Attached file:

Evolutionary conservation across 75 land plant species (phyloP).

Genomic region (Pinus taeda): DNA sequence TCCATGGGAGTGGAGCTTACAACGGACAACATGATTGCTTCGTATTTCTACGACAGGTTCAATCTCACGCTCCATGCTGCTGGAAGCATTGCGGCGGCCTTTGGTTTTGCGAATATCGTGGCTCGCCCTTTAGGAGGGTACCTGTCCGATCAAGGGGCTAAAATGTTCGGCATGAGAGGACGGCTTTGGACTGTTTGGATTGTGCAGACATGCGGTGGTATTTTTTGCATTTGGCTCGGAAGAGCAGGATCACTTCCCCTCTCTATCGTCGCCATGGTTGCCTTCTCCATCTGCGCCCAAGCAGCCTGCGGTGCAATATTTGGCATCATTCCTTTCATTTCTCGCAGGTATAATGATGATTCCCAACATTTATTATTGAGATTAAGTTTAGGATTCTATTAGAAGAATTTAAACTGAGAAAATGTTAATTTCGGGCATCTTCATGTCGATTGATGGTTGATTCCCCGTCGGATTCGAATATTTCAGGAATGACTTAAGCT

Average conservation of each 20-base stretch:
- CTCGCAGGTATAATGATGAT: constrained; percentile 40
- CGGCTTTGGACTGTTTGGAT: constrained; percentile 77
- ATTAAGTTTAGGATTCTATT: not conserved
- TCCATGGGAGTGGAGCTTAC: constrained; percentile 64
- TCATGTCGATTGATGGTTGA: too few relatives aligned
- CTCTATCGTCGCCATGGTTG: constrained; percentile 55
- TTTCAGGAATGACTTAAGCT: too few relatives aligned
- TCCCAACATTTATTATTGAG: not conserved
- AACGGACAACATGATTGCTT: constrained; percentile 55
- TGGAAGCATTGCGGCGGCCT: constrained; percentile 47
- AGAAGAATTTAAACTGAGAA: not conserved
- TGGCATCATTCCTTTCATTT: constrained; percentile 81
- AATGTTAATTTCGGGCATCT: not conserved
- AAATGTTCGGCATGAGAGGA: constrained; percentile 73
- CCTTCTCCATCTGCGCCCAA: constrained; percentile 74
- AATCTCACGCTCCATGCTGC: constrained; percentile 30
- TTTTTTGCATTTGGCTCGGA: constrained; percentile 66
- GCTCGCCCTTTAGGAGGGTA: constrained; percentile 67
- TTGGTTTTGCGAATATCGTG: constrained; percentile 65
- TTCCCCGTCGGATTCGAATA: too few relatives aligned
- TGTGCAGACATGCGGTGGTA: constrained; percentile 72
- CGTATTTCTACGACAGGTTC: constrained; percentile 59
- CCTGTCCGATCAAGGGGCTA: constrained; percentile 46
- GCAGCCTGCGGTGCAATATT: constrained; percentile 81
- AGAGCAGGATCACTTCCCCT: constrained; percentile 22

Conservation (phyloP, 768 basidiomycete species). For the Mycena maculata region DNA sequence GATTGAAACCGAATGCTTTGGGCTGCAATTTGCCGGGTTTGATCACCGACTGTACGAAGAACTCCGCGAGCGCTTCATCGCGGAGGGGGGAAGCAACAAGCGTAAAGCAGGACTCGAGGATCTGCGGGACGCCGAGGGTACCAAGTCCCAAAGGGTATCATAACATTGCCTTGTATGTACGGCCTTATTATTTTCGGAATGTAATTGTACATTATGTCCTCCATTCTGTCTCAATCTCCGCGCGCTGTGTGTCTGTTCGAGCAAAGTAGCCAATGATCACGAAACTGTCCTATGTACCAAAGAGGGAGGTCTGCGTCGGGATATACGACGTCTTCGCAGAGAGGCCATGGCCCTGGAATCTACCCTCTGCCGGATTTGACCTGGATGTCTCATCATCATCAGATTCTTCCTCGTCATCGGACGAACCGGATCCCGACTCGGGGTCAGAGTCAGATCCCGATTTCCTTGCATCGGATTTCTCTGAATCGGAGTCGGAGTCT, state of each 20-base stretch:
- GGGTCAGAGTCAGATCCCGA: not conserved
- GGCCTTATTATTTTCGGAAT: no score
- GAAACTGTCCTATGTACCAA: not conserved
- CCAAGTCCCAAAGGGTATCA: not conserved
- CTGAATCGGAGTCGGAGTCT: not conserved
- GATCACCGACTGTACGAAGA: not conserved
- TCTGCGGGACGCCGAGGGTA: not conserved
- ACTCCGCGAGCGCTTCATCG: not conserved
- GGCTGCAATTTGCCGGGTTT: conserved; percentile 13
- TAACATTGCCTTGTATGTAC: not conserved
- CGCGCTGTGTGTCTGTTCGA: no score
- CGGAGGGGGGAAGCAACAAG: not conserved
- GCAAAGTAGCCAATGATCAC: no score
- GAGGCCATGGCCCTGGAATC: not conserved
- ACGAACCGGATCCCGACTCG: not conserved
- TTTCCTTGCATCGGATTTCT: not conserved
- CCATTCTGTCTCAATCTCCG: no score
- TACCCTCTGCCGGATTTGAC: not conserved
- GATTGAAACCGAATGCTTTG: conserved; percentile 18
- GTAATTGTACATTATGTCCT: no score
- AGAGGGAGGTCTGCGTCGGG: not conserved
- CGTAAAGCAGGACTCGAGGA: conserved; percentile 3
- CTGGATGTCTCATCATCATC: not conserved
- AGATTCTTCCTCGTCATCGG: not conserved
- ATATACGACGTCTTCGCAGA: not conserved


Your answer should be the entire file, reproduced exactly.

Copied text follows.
Evolutionary conservation across 75 land plant species (phyloP).

Genomic region (Pinus taeda): DNA sequence TCCATGGGAGTGGAGCTTACAACGGACAACATGATTGCTTCGTATTTCTACGACAGGTTCAATCTCACGCTCCATGCTGCTGGAAGCATTGCGGCGGCCTTTGGTTTTGCGAATATCGTGGCTCGCCCTTTAGGAGGGTACCTGTCCGATCAAGGGGCTAAAATGTTCGGCATGAGAGGACGGCTTTGGACTGTTTGGATTGTGCAGACATGCGGTGGTATTTTTTGCATTTGGCTCGGAAGAGCAGGATCACTTCCCCTCTCTATCGTCGCCATGGTTGCCTTCTCCATCTGCGCCCAAGCAGCCTGCGGTGCAATATTTGGCATCATTCCTTTCATTTCTCGCAGGTATAATGATGATTCCCAACATTTATTATTGAGATTAAGTTTAGGATTCTATTAGAAGAATTTAAACTGAGAAAATGTTAATTTCGGGCATCTTCATGTCGATTGATGGTTGATTCCCCGTCGGATTCGAATATTTCAGGAATGACTTAAGCT

Average conservation of each 20-base stretch:
- CTCGCAGGTATAATGATGAT: constrained; percentile 40
- CGGCTTTGGACTGTTTGGAT: constrained; percentile 77
- ATTAAGTTTAGGATTCTATT: not conserved
- TCCATGGGAGTGGAGCTTAC: constrained; percentile 64
- TCATGTCGATTGATGGTTGA: too few relatives aligned
- CTCTATCGTCGCCATGGTTG: constrained; percentile 55
- TTTCAGGAATGACTTAAGCT: too few relatives aligned
- TCCCAACATTTATTATTGAG: not conserved
- AACGGACAACATGATTGCTT: constrained; percentile 55
- TGGAAGCATTGCGGCGGCCT: constrained; percentile 47
- AGAAGAATTTAAACTGAGAA: not conserved
- TGGCATCATTCCTTTCATTT: constrained; percentile 81
- AATGTTAATTTCGGGCATCT: not conserved
- AAATGTTCGGCATGAGAGGA: constrained; percentile 73
- CCTTCTCCATCTGCGCCCAA: constrained; percentile 74
- AATCTCACGCTCCATGCTGC: constrained; percentile 30
- TTTTTTGCATTTGGCTCGGA: constrained; percentile 66
- GCTCGCCCTTTAGGAGGGTA: constrained; percentile 67
- TTGGTTTTGCGAATATCGTG: constrained; percentile 65
- TTCCCCGTCGGATTCGAATA: too few relatives aligned
- TGTGCAGACATGCGGTGGTA: constrained; percentile 72
- CGTATTTCTACGACAGGTTC: constrained; percentile 59
- CCTGTCCGATCAAGGGGCTA: constrained; percentile 46
- GCAGCCTGCGGTGCAATATT: constrained; percentile 81
- AGAGCAGGATCACTTCCCCT: constrained; percentile 22

Conservation (phyloP, 768 basidiomycete species). For the Mycena maculata region DNA sequence GATTGAAACCGAATGCTTTGGGCTGCAATTTGCCGGGTTTGATCACCGACTGTACGAAGAACTCCGCGAGCGCTTCATCGCGGAGGGGGGAAGCAACAAGCGTAAAGCAGGACTCGAGGATCTGCGGGACGCCGAGGGTACCAAGTCCCAAAGGGTATCATAACATTGCCTTGTATGTACGGCCTTATTATTTTCGGAATGTAATTGTACATTATGTCCTCCATTCTGTCTCAATCTCCGCGCGCTGTGTGTCTGTTCGAGCAAAGTAGCCAATGATCACGAAACTGTCCTATGTACCAAAGAGGGAGGTCTGCGTCGGGATATACGACGTCTTCGCAGAGAGGCCATGGCCCTGGAATCTACCCTCTGCCGGATTTGACCTGGATGTCTCATCATCATCAGATTCTTCCTCGTCATCGGACGAACCGGATCCCGACTCGGGGTCAGAGTCAGATCCCGATTTCCTTGCATCGGATTTCTCTGAATCGGAGTCGGAGTCT, state of each 20-base stretch:
- GGGTCAGAGTCAGATCCCGA: not conserved
- GGCCTTATTATTTTCGGAAT: no score
- GAAACTGTCCTATGTACCAA: not conserved
- CCAAGTCCCAAAGGGTATCA: not conserved
- CTGAATCGGAGTCGGAGTCT: not conserved
- GATCACCGACTGTACGAAGA: not conserved
- TCTGCGGGACGCCGAGGGTA: not conserved
- ACTCCGCGAGCGCTTCATCG: not conserved
- GGCTGCAATTTGCCGGGTTT: conserved; percentile 13
- TAACATTGCCTTGTATGTAC: not conserved
- CGCGCTGTGTGTCTGTTCGA: no score
- CGGAGGGGGGAAGCAACAAG: not conserved
- GCAAAGTAGCCAATGATCAC: no score
- GAGGCCATGGCCCTGGAATC: not conserved
- ACGAACCGGATCCCGACTCG: not conserved
- TTTCCTTGCATCGGATTTCT: not conserved
- CCATTCTGTCTCAATCTCCG: no score
- TACCCTCTGCCGGATTTGAC: not conserved
- GATTGAAACCGAATGCTTTG: conserved; percentile 18
- GTAATTGTACATTATGTCCT: no score
- AGAGGGAGGTCTGCGTCGGG: not conserved
- CGTAAAGCAGGACTCGAGGA: conserved; percentile 3
- CTGGATGTCTCATCATCATC: not conserved
- AGATTCTTCCTCGTCATCGG: not conserved
- ATATACGACGTCTTCGCAGA: not conserved